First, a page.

This book features:

  • Step-by-step clear instructions
  • quick reference pages.
  • Strategies for searching faster and achieving better results.
  • How to use exciting new tools like Google Photos and Google Earth.

Visit the Genealogy Gems Store here to order your copy.

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Google Books for Genealogy Success Story

Using Google Books for genealogy is a successful tool to many. A Gem’s reader shares the remarkable story she uncovered using the tips for using Google Books she learned from a recent Genealogy Gems Premium podcast.

From Genealogy Gems Premium member:

“Hi Lisa,

Premium 137I was just listening to the newest Premium podcast concerning filtering the lists on Google Books (Premium episode 137). I would like to relay my story for using your hints and tips on Google.

My great-grandfather was a Confederate soldier. At the age of 48, he married my great-grandmother and my grandmother was born the next year. I found much to my dismay, that he committed suicide when my grandmother was a few weeks old. It was stated that he had what would be described today as post-traumatic stress disorder, and the burning of the court house where he worked as a county clerk set off something. My Dad was born on what would have been my great-grandfather’s 90th birthday.

I have known for about 30 years that my great-grandfather wrote articles under a pen name. My aunt told me she had been told he wrote articles about the scenery in southern Utah where he lived. I searched and searched and never found any of his articles. Then, I had a breakthrough. I found the pen name by using several tips you mentioned for using Google. The pen name was Lock Melone. It was spelled differently than I had been told.

It turns out, he was a very well-known humorist. One of his stories appears in a publication alongside an article by Mark Twain. (He wrote articles in the 1870s and 1880s.)

Now, back to your tips on Google. I was Googling, checking all the old newspapers I could find to collect his writings. One of the sources continually mentioned in Google Books was a literary magazine called The Californian.  These were not all free on Google, but I was not to be deterred after all these years! I used the basic information and time frames listed in Google Books and looked at WorldCat. That led me to e-books and to some of the holdings in universities around the country.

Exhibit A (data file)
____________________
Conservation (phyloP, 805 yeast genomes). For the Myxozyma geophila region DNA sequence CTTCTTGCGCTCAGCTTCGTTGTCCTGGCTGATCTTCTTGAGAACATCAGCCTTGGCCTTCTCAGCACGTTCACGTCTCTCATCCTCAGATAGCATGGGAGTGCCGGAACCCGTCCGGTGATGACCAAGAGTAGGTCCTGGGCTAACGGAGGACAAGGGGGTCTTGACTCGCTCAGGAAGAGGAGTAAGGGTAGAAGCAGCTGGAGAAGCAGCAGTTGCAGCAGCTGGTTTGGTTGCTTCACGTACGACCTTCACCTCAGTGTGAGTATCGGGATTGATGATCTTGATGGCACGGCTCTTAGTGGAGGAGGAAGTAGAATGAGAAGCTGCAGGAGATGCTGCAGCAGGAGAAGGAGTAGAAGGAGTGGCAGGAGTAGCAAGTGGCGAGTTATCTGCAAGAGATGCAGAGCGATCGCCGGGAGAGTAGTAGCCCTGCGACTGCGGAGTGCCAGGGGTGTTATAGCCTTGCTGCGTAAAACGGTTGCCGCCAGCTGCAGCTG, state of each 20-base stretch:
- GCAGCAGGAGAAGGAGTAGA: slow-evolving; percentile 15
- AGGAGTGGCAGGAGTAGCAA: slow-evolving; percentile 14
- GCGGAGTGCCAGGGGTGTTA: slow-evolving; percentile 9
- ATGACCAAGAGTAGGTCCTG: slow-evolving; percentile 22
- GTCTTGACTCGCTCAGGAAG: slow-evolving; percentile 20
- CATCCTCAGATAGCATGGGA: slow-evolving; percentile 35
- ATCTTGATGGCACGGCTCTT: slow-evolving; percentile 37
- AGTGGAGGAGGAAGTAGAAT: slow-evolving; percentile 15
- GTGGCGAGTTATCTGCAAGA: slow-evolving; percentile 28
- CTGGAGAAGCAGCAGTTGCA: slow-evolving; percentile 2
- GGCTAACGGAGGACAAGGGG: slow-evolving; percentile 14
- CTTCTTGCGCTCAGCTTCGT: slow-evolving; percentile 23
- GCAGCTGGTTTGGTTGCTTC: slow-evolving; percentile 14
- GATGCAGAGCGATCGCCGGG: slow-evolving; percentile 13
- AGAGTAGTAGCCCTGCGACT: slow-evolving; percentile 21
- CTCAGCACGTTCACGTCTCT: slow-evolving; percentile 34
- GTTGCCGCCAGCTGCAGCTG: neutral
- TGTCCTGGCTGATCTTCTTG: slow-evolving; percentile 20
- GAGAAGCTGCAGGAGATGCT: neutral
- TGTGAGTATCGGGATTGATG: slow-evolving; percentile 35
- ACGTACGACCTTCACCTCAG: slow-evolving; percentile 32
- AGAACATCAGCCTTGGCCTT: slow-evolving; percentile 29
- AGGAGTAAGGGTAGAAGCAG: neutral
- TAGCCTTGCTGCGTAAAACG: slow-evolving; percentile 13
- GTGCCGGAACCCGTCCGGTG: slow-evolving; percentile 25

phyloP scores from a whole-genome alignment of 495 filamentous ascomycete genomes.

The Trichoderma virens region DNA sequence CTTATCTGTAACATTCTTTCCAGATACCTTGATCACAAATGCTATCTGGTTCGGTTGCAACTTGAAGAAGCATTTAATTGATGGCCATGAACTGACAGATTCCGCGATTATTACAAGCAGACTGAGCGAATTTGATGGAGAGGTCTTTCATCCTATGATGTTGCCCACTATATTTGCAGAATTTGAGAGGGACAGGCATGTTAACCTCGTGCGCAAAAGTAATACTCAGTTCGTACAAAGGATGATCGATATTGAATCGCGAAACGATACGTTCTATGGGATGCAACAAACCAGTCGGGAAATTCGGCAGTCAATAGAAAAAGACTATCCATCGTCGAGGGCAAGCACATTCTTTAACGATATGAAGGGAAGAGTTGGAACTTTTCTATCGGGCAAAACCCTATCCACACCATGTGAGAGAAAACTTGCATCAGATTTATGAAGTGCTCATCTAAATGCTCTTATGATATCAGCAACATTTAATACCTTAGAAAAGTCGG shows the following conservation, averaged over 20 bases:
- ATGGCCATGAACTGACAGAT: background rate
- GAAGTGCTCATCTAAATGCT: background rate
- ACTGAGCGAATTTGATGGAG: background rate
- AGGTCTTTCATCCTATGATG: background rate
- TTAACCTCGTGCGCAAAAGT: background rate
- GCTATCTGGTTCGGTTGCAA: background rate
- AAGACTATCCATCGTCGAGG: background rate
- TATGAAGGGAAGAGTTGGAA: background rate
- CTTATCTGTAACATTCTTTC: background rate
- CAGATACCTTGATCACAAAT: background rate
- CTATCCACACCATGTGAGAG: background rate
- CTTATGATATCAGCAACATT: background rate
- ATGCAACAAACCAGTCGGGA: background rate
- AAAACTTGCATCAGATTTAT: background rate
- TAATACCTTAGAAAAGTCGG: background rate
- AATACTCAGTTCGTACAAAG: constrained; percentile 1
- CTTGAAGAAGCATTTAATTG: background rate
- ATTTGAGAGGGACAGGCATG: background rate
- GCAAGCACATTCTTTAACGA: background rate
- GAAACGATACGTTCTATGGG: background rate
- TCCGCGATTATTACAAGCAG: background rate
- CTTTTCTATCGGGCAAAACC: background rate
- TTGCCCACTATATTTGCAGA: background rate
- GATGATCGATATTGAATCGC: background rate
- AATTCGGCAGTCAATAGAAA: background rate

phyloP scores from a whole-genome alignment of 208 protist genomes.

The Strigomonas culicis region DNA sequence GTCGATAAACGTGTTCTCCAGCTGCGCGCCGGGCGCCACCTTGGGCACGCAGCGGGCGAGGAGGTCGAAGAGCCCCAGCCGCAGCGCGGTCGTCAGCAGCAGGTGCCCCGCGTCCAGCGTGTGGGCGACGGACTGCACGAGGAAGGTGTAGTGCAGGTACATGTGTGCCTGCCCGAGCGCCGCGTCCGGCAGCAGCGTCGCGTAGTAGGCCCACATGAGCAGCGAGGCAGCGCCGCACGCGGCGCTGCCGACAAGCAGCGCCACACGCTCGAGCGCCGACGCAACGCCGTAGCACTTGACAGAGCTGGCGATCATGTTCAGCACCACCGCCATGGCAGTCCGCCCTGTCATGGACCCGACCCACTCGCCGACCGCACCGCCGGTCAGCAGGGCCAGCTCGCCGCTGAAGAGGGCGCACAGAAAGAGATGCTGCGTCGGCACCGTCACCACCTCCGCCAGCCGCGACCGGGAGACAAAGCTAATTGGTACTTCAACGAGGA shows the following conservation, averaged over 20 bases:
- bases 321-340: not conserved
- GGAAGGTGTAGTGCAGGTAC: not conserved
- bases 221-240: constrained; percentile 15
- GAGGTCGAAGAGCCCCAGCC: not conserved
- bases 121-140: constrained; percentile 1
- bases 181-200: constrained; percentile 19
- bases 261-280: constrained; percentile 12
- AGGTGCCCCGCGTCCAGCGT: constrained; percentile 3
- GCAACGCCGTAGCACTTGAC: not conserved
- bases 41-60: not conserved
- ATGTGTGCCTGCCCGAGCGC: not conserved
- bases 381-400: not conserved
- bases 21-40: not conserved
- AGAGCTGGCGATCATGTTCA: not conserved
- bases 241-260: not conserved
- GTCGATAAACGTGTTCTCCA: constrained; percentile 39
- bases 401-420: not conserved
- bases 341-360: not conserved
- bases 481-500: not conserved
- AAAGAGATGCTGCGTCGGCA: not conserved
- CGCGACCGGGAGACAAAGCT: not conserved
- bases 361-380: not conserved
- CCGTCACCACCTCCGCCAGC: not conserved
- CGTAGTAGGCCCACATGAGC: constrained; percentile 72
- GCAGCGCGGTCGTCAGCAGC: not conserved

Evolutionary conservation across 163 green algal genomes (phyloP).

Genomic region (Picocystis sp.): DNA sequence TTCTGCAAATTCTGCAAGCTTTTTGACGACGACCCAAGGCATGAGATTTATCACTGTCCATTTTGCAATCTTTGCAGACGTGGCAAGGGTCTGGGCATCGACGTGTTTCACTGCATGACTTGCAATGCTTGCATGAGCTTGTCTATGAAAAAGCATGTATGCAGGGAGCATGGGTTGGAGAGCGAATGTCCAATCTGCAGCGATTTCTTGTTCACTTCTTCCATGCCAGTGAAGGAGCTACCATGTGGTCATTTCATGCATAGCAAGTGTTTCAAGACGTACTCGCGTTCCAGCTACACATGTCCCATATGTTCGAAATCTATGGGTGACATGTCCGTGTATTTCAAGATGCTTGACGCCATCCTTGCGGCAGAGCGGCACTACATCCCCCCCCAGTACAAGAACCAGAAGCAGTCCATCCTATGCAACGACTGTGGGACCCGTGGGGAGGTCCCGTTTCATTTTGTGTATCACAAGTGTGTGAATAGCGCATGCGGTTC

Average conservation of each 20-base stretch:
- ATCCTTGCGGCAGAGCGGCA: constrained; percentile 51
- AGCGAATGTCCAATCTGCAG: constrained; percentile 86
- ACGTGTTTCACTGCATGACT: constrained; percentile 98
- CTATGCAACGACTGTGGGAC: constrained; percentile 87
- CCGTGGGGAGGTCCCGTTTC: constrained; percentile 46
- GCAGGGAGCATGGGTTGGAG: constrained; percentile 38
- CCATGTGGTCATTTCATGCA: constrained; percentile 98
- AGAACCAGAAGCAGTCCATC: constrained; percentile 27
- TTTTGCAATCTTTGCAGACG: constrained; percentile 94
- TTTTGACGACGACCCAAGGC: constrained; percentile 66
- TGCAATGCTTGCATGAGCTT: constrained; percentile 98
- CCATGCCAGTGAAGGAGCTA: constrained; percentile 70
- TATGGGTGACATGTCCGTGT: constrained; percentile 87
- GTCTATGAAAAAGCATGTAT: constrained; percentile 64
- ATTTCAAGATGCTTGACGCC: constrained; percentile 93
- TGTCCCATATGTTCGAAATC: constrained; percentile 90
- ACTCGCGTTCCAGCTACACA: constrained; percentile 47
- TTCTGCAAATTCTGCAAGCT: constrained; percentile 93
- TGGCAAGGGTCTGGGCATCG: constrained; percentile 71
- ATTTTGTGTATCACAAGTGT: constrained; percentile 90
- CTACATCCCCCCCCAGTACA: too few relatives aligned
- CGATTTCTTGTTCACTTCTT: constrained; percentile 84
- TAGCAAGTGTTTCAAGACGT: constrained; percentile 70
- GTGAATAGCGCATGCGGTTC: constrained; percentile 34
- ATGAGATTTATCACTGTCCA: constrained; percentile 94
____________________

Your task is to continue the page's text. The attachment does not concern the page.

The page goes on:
As of today, I have found 69 of his articles! They have made an ancestor who I thought had a rough life with a tragic end, a new person, full of life and laughter! I am sure his stories are based on events that occurred during his “real life” adventures. He lived life to the fullest, traveling a great deal, and saw the world through a light heart.

I am continuing to search for more articles and have begun to compile his writings to give to my children and cousins for a Christmas present this year (if I can figure out how to put it all together!) With my grandmother as his only child, I will have given his life to all his descendants, a very special chore on which I have worked on with great pleasure.

Thanks for the tips on Google and other sites you have given over the years.”

This Gems member is certainly on the right track in many ways. She figured out how to harness the power of Google to search for the proverbial needle in a haystack—not just her grandfather’s articles but articles written under a pseudonym! Good for her for using Google Books and WorldCat. That’s a great combination. You can learn more about using WorldCat for genealogy in my book How to Find Your Family History in Newspapers and in the Premium video Getting the Scoop Part 2: Tech Tools for Newspapers.

Follow-up Ideas for Using Google Books for Genealogy

Here are a few follow-up suggestions reGoogle Books and Scholar for genealogy success lating to finding issues of a literary magazine or another scholarly publication like The Californian:

First, turn to another powerful free tool in the Google toolbox: Google Scholar. It takes Google Books to the next level and you may hit on some things that Google Books may miss. Refer back to Premium Podcast 136 for a discussion of Google Scholar for genealogy, and Chapter 11 in my book The Genealogist’s Google Toolbox, Second Edition.